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Trenton and Princeton ACS Joint Meeting

Monthly Dinner Meeting

Wednesday, October 12, 2011

our guest speaker will be

Ronald White, PhD

President, White Global Pharma Consultants, LLC

“New Ways to Apply Mass Spectrometry to Drug Discovery and Development”

Social mixer, 5:30 pm in Frick Laboratory, Taylor Commons, Princeton Univ. Presentation, 6:30 pm in the Auditorium followed by dinner in Taylor Commons.

Abstract

Discovery and development of new medicines primarily involves the biological and medical sciences, but in the beginning of the discovery process medicinal chemistry, in the form of synthesis and Structure-Activity Relationships, plays a central role. Of course, this is stating the obvious, since all new small-molecule drug candidates are chemical compounds. Not so obviously, chemistry continues to be important as we progress through discovery and clinical development, in the form of bioanalysis, impurity identification, and metabolite identification, all three of which are essentially chemical in nature. In contrast to the discovery lead optimization phase, in which NMR is the single most important instrumental technique for medicinal chemists, these later chemical activities are mostly accomplished by mass spectrometry. The power of recent advances in mass spectrometer instrumentation (e.g., high-resolution MS; comprehensive ion recording) and, equally importantly, software-based post-acquisition data mining (e.g., mass-defect filtering; accurate-mass baseline subtraction) is just starting to be appreciated. In this talk we will concentrate on the problem of rapid and reliable metabolite identification in both the discovery and clinical arenas and illustrate how cutting-edge MS technology facilitates this process. Medicinal chemists, analytical chemists and drug metabolism scientists have a learning curve and some traditional boundaries between disciplines to overcome before the full benefit of applying these new techniques to old problems can be realized.

Biography

Ronald E. White, Ph.D. is President of White Global Pharma Consultants, LLC, which is based in Cranbury, NJ and provides advice and problem-solving services for pharmaceutical R&D internationally. He received a Ph.D. in Organic Chemistry from the University of Wisconsin in 1974 and completed post-doctoral training in biochemistry of the cytochrome P450 enzymes at the University of Michigan. Dr. White began his career as a faculty member of the University of Connecticut School of Medicine but made the switch to the pharmaceutical industry in 1987 as a Research Group Leader at Bristol-Myers Squibb in Princeton, NJ. Later he moved to the Schering-Plough Research Institute in Kenilworth NJ, where he became Vice-President of Drug Metabolism and Pharmacokinetics. He is a past member of the Pharmacology Study Section of the National Institutes of Health and of the Drug Metabolism Technical Group of Pharmaceutical Research Manufacturers of America and was Chair of the Gordon Research Conference on Drug Metabolism. He is presently a member of the Editorial Board of the journal Drug Metabolism and Disposition and Adjunct Professor of Chemical Biology in the Rutgers University School of Pharmacy. He is a member of several scientific societies, including the American Chemical Society, the American Association of Pharmaceutical Sciences, the American Society for Biochemistry and Molecular Biology, and the International Society for the Study of Xenobiotics. Dr. White has lectured and published extensively in the areas of drug metabolizing enzymes, pharmacokinetics and drug discovery and is the holder of five United States patents.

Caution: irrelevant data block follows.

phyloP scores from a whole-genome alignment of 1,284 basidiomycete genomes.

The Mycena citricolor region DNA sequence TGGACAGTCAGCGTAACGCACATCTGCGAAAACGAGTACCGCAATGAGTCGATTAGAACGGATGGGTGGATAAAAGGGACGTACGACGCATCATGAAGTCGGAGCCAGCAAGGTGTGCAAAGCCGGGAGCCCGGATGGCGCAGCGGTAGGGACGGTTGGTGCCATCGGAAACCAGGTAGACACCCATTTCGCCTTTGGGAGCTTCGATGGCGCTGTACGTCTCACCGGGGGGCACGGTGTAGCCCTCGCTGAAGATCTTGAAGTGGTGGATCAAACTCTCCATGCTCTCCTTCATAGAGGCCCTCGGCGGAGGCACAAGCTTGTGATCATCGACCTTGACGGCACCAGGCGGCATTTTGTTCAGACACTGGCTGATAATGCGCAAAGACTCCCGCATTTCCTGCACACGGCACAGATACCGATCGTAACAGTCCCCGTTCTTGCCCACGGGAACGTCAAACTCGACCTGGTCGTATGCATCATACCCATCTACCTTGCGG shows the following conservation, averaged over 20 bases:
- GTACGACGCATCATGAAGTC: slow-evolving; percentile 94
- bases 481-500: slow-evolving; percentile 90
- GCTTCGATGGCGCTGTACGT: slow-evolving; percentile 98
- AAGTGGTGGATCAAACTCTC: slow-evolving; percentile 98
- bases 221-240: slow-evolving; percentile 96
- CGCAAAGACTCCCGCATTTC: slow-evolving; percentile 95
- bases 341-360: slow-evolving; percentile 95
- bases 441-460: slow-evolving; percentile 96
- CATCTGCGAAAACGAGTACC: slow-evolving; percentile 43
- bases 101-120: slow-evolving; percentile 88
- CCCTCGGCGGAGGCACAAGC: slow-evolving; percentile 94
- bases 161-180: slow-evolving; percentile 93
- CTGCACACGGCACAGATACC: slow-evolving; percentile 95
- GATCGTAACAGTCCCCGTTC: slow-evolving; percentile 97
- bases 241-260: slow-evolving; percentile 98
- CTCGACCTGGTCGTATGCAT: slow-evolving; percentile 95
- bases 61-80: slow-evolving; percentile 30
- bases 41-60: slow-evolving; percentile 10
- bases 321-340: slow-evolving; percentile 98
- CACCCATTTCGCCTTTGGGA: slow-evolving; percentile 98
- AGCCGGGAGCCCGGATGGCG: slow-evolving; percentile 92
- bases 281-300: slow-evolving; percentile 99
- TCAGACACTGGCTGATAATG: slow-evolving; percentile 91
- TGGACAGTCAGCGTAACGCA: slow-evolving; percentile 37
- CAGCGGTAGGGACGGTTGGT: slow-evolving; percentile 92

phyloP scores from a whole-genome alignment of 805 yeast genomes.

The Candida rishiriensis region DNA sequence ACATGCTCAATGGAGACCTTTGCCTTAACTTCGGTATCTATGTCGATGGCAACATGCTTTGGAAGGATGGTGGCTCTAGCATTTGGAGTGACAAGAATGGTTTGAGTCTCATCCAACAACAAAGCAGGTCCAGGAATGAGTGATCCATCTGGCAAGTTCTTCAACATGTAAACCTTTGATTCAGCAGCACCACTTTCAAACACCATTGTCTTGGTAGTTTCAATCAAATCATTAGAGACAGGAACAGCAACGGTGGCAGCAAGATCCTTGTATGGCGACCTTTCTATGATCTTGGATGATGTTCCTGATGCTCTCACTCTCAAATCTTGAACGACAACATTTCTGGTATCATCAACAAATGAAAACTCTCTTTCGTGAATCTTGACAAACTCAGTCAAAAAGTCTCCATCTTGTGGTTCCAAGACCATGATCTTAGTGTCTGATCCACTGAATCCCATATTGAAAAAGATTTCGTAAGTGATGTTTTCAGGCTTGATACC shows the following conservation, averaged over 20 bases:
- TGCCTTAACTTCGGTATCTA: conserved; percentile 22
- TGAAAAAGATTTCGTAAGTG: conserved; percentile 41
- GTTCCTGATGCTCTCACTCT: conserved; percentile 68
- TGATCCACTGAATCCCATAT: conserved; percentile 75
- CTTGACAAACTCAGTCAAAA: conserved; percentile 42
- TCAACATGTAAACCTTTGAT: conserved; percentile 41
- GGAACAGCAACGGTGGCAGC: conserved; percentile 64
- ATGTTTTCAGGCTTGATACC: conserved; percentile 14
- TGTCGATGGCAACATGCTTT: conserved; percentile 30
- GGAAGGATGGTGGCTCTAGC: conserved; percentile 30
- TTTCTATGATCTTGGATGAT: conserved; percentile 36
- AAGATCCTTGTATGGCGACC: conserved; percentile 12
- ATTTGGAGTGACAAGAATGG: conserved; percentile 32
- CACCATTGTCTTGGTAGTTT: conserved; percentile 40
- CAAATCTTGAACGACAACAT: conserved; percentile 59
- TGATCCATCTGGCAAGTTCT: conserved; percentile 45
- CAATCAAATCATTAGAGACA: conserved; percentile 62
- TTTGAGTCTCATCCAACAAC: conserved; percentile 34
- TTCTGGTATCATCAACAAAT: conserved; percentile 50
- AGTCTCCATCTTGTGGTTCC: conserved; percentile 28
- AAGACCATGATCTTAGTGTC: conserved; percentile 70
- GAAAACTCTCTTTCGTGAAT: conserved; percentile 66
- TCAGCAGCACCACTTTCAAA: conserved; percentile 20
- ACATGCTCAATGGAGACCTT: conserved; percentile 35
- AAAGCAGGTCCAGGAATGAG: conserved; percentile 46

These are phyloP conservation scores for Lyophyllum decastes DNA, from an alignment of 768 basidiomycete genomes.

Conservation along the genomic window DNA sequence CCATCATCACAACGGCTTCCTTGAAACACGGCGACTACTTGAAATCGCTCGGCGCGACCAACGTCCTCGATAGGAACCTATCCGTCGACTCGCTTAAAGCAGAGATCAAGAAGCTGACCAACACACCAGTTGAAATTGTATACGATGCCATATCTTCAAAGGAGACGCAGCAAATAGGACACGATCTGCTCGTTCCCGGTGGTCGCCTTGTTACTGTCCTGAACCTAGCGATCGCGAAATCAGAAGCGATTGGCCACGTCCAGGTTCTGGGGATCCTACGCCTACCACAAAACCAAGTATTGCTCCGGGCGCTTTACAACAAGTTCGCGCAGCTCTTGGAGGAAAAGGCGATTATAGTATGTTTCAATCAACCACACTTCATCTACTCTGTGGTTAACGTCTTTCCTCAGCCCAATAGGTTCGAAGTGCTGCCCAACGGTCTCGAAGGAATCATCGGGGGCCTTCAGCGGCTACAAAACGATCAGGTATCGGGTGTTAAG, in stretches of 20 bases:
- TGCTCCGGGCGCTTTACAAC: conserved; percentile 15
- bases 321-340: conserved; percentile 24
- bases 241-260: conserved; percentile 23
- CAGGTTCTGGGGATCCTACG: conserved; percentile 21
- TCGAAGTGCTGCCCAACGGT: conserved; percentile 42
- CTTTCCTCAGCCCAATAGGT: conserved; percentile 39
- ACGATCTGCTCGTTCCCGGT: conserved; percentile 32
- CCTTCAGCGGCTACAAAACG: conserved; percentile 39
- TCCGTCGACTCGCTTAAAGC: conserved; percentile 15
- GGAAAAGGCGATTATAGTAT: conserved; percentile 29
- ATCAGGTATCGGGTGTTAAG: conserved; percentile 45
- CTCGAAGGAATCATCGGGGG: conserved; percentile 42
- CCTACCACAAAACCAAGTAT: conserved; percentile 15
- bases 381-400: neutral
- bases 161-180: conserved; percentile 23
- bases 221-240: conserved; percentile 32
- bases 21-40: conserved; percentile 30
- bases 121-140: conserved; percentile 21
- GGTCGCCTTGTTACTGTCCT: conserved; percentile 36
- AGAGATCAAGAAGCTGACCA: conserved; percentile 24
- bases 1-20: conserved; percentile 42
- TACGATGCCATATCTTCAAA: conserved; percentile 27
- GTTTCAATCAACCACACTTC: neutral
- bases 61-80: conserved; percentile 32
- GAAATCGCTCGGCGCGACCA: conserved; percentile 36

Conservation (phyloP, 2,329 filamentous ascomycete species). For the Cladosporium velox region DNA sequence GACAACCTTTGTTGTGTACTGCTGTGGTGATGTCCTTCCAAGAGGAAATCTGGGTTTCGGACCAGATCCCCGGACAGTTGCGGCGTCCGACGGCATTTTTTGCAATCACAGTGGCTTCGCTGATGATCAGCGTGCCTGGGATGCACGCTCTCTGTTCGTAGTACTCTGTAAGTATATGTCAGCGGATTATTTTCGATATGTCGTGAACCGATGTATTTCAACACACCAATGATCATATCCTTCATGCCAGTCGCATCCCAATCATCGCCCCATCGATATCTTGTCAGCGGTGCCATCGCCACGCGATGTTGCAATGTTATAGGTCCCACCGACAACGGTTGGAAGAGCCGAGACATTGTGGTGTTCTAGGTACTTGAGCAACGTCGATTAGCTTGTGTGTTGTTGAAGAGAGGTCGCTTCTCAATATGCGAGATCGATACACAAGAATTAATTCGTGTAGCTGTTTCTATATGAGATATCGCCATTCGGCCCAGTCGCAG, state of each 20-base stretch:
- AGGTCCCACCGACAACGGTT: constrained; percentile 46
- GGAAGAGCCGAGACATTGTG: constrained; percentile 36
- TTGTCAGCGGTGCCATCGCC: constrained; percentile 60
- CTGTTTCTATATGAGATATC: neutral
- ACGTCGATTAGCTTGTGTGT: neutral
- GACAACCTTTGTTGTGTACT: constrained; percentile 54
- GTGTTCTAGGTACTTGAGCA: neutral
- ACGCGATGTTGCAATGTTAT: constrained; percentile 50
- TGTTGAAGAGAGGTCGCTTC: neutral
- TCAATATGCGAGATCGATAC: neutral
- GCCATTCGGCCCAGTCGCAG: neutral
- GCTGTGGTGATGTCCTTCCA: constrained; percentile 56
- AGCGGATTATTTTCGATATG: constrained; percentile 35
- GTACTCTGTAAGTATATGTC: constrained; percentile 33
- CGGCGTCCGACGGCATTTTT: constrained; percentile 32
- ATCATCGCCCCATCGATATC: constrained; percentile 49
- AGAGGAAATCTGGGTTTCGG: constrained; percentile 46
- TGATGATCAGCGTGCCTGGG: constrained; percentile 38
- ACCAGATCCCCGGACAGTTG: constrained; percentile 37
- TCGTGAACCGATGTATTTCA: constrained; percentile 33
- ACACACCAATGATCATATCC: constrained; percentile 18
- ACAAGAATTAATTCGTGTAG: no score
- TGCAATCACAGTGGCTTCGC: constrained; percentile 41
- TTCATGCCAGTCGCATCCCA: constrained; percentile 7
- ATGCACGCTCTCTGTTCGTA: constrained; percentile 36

Reservations

The meeting will be held in Frick Laboratory (the new chemistry building), Princeton University. The social mixer will begin at 5:30 pm in Taylor Commons (the atrium of the new chemistry building). The lecture will be held in the Auditorium at 6:30 pm followed by dinner in Taylor Commons. Frick Laboratory is located at the east end of the pedestrian bridge on Washington Road, adjacent to the Weaver Track and Field Stadium. Parking is available in Lot 21, corner of Faculty Road and Fitzrandolph Road or other lots along Ivy Lane (see www.princeton.edu/main/visiting/ for other parking options). The seminar is free and open to the public. Reservations are required for dinner, which is $20 ($10 for students). Please contact Louise Lawter at louise.lawter@gmail.com or 215-428-1475 by October 6 to make reservations. Reservations must be canceled no later than October 11 to avoid being billed for the dinner.

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